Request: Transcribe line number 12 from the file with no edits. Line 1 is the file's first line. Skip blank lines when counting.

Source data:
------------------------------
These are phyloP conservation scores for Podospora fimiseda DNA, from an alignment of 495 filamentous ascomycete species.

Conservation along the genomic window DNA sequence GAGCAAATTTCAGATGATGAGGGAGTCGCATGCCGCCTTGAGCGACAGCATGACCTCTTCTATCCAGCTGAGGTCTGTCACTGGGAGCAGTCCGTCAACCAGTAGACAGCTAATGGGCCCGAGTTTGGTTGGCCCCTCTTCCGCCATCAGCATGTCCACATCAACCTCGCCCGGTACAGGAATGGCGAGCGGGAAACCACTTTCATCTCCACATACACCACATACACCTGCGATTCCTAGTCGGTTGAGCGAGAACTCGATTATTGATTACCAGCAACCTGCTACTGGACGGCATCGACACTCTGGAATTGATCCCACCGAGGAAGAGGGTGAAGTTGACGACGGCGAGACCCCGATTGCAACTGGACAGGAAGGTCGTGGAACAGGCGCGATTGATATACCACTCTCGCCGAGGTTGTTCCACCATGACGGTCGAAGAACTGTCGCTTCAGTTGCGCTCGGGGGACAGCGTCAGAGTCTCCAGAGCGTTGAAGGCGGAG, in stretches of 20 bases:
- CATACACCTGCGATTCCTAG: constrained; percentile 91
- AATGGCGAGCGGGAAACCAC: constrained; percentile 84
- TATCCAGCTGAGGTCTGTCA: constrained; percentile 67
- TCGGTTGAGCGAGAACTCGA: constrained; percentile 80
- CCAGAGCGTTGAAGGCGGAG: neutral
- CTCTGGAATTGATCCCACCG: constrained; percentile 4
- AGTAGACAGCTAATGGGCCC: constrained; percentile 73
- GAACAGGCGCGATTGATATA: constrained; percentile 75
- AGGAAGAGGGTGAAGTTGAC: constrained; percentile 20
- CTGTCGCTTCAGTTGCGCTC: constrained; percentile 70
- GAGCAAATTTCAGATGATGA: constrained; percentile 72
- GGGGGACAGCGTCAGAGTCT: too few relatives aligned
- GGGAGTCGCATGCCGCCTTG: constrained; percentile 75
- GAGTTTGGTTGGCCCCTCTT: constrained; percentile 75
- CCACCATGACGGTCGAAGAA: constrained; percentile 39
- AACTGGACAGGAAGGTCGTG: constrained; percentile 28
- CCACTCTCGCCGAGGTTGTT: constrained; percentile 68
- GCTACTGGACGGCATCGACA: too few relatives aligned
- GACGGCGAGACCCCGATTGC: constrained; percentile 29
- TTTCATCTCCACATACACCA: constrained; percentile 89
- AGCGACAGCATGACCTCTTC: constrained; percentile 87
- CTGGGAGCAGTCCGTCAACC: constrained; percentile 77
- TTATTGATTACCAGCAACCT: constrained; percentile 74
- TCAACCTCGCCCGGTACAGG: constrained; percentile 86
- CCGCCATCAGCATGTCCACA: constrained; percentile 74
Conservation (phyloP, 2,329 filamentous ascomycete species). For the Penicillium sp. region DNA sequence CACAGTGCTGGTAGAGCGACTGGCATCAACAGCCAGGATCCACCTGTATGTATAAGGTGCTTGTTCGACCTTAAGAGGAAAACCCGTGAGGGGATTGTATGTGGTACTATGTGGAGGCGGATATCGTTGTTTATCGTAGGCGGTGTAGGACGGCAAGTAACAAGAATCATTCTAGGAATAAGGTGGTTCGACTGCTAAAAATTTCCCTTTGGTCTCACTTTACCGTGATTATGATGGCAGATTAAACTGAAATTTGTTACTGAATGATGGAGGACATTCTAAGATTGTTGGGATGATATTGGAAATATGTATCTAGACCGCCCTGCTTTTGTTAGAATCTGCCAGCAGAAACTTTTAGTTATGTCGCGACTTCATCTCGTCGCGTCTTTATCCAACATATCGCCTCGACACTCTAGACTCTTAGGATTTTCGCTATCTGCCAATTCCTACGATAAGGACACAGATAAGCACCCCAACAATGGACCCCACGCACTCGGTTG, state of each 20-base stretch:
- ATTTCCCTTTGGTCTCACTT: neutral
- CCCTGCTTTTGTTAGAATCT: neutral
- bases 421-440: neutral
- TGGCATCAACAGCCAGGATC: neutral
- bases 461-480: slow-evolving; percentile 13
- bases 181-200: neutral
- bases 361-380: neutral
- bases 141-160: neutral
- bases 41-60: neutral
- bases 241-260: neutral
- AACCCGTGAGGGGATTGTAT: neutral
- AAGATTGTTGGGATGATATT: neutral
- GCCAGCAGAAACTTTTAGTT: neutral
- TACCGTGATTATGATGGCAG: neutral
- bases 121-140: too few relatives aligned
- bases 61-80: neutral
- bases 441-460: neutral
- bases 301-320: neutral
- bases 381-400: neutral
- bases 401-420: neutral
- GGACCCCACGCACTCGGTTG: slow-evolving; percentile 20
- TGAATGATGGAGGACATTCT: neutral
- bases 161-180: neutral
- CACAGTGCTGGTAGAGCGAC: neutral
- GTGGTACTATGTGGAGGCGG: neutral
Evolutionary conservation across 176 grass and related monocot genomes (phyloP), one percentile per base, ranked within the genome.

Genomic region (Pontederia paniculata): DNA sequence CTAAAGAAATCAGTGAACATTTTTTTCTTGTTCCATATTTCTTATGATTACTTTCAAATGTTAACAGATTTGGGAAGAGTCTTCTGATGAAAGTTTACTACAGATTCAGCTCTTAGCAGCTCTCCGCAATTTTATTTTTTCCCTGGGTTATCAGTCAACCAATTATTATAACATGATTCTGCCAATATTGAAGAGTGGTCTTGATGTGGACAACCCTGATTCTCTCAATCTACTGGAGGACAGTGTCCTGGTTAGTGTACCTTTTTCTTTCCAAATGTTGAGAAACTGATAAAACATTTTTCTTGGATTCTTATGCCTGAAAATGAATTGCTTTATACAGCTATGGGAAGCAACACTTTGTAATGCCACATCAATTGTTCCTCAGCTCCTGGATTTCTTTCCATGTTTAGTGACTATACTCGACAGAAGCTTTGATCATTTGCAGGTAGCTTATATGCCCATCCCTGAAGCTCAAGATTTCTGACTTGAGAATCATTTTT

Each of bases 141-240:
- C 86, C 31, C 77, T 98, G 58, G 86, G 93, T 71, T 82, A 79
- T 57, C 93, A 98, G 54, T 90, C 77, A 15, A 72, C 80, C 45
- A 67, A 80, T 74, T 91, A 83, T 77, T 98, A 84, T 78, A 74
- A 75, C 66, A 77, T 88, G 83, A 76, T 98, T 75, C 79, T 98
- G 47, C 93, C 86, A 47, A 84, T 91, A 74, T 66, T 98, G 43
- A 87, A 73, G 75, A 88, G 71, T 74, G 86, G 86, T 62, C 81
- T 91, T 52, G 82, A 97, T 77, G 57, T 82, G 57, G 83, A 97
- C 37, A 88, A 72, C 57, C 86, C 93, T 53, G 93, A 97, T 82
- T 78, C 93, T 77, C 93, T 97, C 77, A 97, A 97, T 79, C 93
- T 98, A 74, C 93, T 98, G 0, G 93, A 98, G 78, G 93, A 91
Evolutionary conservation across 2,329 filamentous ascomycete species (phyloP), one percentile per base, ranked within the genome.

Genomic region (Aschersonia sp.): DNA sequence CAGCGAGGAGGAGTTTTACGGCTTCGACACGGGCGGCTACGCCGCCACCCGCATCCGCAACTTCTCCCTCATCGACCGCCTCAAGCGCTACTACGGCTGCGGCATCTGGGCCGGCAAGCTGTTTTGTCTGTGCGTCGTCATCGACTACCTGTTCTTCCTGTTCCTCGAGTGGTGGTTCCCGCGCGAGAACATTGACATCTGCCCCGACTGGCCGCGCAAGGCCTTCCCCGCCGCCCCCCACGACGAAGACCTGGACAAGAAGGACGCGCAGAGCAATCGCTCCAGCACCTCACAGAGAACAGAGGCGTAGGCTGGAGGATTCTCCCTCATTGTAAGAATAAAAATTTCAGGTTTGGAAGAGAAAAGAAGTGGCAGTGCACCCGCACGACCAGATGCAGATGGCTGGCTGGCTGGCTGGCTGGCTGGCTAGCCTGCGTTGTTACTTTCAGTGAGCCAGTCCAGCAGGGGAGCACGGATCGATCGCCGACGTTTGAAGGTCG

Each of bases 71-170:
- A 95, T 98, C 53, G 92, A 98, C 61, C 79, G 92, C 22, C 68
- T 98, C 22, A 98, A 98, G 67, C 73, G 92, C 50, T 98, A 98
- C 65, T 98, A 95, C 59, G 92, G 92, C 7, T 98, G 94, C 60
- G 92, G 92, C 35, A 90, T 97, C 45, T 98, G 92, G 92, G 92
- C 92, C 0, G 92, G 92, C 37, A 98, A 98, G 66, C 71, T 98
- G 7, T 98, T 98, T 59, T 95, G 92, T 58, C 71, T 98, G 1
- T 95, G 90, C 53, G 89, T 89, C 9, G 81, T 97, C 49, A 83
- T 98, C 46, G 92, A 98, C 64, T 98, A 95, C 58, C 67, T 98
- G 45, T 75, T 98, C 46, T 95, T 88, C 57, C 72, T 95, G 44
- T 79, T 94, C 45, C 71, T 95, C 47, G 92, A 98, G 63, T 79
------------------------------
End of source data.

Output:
- CTGTCGCTTCAGTTGCGCTC: constrained; percentile 70